Is a Constitutional Challenge Raised for the First Time on Appeal Possible ?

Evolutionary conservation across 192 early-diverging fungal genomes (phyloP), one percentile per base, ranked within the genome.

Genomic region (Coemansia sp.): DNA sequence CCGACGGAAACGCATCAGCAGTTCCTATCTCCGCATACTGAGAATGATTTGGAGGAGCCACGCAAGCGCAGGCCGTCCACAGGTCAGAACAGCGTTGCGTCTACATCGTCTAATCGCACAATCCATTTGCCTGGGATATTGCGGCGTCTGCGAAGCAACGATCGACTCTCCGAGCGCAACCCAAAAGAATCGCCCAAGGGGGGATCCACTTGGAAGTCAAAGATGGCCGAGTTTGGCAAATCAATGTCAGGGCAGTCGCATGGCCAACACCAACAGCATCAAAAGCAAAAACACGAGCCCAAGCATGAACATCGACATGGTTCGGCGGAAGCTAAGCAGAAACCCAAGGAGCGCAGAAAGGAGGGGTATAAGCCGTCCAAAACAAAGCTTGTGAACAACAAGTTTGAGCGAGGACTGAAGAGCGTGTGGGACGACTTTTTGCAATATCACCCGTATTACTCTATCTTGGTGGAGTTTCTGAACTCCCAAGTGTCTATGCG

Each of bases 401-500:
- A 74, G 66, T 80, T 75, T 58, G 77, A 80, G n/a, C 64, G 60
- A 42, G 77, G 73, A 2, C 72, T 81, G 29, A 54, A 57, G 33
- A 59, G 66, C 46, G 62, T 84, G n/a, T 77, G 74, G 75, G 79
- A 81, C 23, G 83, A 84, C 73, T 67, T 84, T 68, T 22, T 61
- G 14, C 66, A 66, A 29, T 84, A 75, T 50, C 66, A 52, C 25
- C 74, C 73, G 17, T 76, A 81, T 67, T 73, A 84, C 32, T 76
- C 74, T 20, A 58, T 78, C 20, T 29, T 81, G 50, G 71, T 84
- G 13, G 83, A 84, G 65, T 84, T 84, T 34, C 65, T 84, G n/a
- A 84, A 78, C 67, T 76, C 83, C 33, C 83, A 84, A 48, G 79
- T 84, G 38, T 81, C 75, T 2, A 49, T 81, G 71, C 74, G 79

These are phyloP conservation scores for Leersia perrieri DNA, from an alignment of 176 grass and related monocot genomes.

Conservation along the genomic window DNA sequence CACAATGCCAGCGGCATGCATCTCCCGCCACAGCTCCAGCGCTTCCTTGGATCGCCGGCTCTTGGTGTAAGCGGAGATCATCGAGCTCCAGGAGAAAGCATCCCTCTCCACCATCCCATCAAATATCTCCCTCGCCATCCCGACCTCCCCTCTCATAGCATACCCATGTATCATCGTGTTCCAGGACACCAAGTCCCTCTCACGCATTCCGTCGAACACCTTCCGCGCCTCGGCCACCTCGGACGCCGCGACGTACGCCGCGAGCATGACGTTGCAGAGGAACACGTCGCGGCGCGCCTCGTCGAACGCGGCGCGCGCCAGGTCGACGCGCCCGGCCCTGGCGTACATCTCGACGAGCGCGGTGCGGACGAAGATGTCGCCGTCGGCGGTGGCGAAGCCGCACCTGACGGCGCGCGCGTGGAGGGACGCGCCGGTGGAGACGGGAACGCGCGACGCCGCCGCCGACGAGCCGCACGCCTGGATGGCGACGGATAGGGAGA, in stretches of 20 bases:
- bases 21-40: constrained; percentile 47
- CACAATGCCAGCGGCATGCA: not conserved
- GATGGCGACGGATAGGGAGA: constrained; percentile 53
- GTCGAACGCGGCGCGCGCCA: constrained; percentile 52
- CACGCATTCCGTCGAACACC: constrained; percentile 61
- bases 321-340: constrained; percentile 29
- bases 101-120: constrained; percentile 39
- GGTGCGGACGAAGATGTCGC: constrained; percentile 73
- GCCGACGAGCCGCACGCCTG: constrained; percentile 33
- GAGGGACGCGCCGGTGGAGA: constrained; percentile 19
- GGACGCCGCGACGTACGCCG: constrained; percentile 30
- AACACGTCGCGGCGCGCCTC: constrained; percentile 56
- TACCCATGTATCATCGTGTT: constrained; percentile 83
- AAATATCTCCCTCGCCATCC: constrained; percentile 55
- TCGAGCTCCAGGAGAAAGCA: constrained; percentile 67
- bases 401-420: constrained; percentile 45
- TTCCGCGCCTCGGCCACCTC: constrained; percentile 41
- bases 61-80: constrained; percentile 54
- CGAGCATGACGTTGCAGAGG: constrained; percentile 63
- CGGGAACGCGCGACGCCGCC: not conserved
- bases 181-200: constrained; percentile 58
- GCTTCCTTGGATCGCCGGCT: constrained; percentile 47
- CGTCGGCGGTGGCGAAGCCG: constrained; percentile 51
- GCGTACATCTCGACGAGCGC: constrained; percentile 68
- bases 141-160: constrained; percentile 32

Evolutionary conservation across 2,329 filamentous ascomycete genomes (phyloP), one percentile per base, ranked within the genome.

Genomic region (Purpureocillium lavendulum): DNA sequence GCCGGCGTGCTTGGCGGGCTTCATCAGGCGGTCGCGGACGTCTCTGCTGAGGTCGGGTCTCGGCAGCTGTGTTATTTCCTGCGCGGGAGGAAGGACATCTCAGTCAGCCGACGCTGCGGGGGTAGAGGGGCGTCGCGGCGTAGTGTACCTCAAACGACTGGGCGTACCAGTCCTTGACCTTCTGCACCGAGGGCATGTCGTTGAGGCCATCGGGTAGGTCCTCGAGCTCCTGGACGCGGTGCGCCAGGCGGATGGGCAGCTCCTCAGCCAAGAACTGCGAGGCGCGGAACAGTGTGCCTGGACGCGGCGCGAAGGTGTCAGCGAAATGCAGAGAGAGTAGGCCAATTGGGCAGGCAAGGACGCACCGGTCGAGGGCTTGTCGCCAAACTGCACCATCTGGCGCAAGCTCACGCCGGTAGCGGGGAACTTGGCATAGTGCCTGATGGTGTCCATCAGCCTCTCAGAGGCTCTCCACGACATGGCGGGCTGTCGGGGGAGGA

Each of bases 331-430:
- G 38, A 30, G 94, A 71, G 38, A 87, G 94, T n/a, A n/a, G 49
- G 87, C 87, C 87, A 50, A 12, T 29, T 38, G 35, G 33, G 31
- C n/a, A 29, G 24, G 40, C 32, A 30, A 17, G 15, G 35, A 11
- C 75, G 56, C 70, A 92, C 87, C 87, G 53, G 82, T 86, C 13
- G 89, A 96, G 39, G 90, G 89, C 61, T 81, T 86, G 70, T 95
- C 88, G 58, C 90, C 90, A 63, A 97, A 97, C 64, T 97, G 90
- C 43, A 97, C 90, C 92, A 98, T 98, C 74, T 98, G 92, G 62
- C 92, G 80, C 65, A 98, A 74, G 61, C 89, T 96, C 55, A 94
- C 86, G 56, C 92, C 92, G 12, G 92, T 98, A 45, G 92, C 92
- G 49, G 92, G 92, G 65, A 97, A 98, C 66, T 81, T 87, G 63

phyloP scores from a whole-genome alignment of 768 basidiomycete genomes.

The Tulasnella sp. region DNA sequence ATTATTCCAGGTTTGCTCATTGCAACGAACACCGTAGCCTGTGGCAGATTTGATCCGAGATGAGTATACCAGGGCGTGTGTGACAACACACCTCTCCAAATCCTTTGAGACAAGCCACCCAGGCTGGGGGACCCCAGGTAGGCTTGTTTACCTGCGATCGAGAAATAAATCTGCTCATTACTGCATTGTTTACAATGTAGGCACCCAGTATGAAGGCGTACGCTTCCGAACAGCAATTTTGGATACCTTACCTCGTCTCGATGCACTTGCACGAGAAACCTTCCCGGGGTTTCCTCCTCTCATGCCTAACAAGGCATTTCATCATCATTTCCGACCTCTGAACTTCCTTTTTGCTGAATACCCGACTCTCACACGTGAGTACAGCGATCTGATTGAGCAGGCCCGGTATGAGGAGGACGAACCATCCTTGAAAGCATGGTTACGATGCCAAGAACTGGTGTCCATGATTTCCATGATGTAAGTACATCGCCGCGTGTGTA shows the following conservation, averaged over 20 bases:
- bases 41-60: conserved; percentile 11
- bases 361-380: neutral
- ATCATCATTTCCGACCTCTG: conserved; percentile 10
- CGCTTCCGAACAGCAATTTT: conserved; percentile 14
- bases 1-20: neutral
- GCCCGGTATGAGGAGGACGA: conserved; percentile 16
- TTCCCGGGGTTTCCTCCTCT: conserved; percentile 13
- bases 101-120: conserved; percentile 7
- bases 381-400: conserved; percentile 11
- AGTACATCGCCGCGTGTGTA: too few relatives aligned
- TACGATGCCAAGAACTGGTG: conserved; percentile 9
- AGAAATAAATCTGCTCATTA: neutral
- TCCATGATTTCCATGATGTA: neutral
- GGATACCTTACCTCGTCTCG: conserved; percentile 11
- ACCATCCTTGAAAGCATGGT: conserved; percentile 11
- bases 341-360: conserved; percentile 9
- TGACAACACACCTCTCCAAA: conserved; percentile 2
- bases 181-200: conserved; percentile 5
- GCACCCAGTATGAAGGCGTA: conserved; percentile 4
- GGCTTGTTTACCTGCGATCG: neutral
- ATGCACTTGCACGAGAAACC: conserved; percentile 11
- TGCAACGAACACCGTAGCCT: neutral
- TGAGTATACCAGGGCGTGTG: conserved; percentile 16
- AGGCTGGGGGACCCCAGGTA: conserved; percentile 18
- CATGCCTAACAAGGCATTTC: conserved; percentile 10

In State v. Johnson, 616 So. 2d 1, 3-4 (Fla. 1993), the court held that an unconstitutional amendment to the habitual offender statute could be attacked for the first time on appeal because it concerned a "facial challenge to a statute's constitutional validity" that did not involve any factual application, and because the unconstitutional statute affected Johnson's due process liberty interest, making its application fundamental error. Id. at 3-4. In Heggs v. State, 759 So. 2d 620, 624 (Fla. 2000), the court concluded that "under this Court's reasoning in Johnson," the facial invalidity of the 1995 amendments to the sentencing guidelines could be addressed when the constitutional challenge was raised for the first time on appeal. In Heggs, the court held that chapter 95-184, Laws of Florida, was enacted in violation of the single-subject requirement of article III, section 6 of the Florida Constitution. Id. at 627. The court determined that defendants sentenced under a revision to the sentencing guidelines contained in chapter 95-184 were entitled to be resentenced if their sentences were in excess of what they could have received under the previous, valid version of the guidelines. Id.